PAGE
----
Many moons ago when I was much, much younger I did some modelling for £15 hour. That was well over 15 years ago. I’d take that rate of pay now! Yes, it was nude (but it was for an artist recommended by an art college, honest). I’m informed by a source who wishes to remain anonymous that a life model can now earn upwards of £25 an hour. Life models come in all shapes and sizes, too, and no one is going to worry in the slightest about your frizzy hair, stretch marks and saggy tummy.
Contact your local art college to see if they want a model for an hour or two a week. The money is good and they like people to look real, not airbrushed. Do be safe though and makes sure it’s a reputable organisation. You’ll soon get over those nerves when the money comes in, which could be a real boost.
Now, most people think their children are the most gorgeous in the world but then we are biased. If your child is a bit of a looker and it isn’t only you who thinks so, it may be worth exploring the world of child modelling. You do need to live near London or another big city really because the fees aren’t huge (maximum for an entire day’s work is about £250, attending an audition can be just £18 and that’s all before an agent’s commission). Auditions are often arranged with little notice and too much travelling with a small child will just wear both of you out. The rewards can be good and the shoots can be fun and you get a professional shot of your little one to keep.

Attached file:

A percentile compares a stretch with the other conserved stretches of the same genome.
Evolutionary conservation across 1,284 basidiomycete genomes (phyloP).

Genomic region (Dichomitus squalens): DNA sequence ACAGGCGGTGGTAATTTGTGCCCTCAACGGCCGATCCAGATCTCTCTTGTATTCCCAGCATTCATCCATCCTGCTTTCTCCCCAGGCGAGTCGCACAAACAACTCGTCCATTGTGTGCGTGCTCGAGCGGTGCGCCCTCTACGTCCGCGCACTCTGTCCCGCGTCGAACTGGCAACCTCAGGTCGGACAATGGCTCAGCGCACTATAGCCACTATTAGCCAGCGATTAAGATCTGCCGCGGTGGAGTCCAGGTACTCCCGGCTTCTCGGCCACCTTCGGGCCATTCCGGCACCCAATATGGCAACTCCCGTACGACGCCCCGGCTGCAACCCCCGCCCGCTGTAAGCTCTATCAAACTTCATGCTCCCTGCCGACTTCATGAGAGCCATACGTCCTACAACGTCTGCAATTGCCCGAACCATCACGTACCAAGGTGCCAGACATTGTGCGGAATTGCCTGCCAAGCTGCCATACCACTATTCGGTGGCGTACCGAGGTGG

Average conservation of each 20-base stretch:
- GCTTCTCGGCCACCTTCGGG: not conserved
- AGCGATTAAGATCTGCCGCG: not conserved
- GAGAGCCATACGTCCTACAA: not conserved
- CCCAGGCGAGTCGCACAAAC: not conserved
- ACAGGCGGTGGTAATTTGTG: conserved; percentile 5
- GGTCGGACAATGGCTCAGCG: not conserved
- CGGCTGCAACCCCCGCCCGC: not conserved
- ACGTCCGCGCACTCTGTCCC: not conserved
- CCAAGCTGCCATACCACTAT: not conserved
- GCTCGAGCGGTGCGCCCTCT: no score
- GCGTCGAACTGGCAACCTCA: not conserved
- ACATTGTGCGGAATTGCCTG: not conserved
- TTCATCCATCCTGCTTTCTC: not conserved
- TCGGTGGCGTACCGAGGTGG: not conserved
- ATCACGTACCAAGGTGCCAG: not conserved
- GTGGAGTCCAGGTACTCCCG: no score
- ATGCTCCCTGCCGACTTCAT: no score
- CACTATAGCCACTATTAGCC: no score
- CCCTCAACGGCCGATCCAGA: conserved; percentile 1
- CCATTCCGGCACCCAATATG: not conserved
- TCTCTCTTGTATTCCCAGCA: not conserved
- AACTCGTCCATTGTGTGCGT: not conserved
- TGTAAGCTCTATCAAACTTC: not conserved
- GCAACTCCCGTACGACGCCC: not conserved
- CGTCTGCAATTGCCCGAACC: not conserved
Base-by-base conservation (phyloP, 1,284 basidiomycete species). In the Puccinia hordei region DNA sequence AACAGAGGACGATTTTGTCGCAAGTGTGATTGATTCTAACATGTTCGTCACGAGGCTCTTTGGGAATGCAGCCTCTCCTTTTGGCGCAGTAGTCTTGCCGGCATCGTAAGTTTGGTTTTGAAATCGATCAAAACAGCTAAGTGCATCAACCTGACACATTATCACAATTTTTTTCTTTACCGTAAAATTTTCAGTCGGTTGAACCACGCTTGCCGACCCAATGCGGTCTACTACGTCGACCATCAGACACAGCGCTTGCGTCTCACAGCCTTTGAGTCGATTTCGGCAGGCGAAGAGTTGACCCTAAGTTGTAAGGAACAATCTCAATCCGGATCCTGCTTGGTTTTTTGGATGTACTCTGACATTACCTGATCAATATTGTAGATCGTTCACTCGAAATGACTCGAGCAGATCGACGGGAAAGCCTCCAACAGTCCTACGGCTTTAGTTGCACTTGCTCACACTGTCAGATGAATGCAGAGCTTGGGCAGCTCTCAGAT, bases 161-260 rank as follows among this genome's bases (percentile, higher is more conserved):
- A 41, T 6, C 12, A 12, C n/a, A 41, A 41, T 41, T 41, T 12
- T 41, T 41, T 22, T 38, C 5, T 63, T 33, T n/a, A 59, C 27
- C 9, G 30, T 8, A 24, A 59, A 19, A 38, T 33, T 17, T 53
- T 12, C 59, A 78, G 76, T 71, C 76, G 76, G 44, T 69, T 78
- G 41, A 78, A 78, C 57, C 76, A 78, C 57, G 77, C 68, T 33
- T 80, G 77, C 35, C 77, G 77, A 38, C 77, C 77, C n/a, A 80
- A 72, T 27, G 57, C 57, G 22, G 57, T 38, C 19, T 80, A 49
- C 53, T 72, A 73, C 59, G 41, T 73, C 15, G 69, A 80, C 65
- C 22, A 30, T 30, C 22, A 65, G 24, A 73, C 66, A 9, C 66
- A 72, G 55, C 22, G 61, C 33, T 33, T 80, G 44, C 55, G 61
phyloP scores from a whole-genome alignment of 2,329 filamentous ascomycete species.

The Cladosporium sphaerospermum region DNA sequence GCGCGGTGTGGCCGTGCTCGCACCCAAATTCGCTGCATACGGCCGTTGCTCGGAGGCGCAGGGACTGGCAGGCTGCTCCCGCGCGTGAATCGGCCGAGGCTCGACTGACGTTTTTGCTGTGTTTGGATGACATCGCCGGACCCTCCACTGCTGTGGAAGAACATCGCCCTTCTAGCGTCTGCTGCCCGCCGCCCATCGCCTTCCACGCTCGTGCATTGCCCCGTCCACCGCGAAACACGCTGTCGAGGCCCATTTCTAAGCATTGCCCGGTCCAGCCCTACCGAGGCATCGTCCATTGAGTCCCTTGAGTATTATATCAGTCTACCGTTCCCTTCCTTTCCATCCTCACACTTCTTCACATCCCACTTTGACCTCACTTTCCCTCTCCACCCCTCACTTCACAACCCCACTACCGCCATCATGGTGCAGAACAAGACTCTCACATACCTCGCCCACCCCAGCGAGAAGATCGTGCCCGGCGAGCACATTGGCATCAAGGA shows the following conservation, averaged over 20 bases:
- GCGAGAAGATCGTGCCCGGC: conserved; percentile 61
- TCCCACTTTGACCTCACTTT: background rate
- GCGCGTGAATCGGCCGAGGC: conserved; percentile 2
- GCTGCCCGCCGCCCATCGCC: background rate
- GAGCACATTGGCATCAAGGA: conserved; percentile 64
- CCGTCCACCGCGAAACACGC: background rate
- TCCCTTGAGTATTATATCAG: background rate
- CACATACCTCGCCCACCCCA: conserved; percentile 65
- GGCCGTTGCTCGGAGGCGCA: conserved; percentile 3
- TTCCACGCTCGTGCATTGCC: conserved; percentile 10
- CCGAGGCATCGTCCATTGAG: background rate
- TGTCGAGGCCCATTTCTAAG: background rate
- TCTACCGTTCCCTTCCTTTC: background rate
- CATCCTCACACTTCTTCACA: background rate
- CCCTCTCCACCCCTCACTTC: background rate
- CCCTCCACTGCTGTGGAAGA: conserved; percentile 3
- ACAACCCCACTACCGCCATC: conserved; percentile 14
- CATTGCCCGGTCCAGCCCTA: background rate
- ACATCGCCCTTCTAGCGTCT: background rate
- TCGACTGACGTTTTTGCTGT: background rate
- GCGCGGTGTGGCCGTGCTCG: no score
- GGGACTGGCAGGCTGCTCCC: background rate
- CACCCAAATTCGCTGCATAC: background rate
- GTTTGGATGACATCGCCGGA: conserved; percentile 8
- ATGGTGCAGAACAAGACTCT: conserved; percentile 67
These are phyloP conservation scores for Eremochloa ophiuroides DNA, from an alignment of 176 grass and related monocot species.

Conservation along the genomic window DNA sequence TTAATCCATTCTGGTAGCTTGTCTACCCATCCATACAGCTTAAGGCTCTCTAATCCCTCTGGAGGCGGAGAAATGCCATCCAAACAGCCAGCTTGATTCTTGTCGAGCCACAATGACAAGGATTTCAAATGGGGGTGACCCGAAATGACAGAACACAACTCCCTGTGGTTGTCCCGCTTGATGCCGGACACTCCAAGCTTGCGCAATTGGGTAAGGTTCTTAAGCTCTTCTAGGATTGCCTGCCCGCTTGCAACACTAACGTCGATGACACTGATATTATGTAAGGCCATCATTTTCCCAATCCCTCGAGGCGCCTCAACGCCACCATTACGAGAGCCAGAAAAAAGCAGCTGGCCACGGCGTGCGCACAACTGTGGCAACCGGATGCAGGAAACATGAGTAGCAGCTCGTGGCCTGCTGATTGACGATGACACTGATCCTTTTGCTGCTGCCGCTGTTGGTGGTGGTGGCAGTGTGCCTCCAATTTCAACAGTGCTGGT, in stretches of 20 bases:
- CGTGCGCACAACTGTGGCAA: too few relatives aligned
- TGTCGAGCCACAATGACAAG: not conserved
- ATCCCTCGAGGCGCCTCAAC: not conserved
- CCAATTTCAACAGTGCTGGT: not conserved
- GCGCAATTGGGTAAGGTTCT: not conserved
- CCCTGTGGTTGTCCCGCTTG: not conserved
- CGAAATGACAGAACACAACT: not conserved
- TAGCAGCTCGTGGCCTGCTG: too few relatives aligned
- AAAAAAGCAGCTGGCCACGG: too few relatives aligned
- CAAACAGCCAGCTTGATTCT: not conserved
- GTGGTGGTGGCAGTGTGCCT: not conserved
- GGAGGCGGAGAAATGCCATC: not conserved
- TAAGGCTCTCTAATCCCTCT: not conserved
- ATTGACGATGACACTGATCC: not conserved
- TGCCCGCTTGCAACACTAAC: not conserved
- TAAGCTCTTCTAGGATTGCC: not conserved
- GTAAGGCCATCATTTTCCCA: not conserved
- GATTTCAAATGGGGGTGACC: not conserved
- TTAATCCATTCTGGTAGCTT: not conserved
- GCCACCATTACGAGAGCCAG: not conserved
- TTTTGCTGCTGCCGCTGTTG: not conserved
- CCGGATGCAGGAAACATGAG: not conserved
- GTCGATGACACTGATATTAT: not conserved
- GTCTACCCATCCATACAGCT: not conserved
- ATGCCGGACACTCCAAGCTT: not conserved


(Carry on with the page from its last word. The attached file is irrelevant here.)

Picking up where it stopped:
There is a great article on www.babyworld.co.uk about child modelling, which tells you what not to do and what a reputable company would ask for. In short, it suggests you don’t respond to small ads in local papers that make you pay for lots of photos and probably have no modelling contacts at all and that you don’t have professional photos taken at great expense. It suggests that you do check out how reputable a company is, ask to
see their model book, find out how long they have been established and see how busy the company is when you
go for an interview.
The article also suggests doing your own research – ringing the big catalogues, such as Next or Littlewoods, and seeing which agencies they use.
Local modelling competitions like ‘Baby of the Year’ can also be worth a go for the great prizes you can keep or sell. But do be thick-skinned and prepared for rejection.
You have to accept not everyone will think little Leah is the prettiest princess of all. Of course, they are completely wrong.
A few resources
Before your enrol your child or yourself with a model agency,
read this useful article: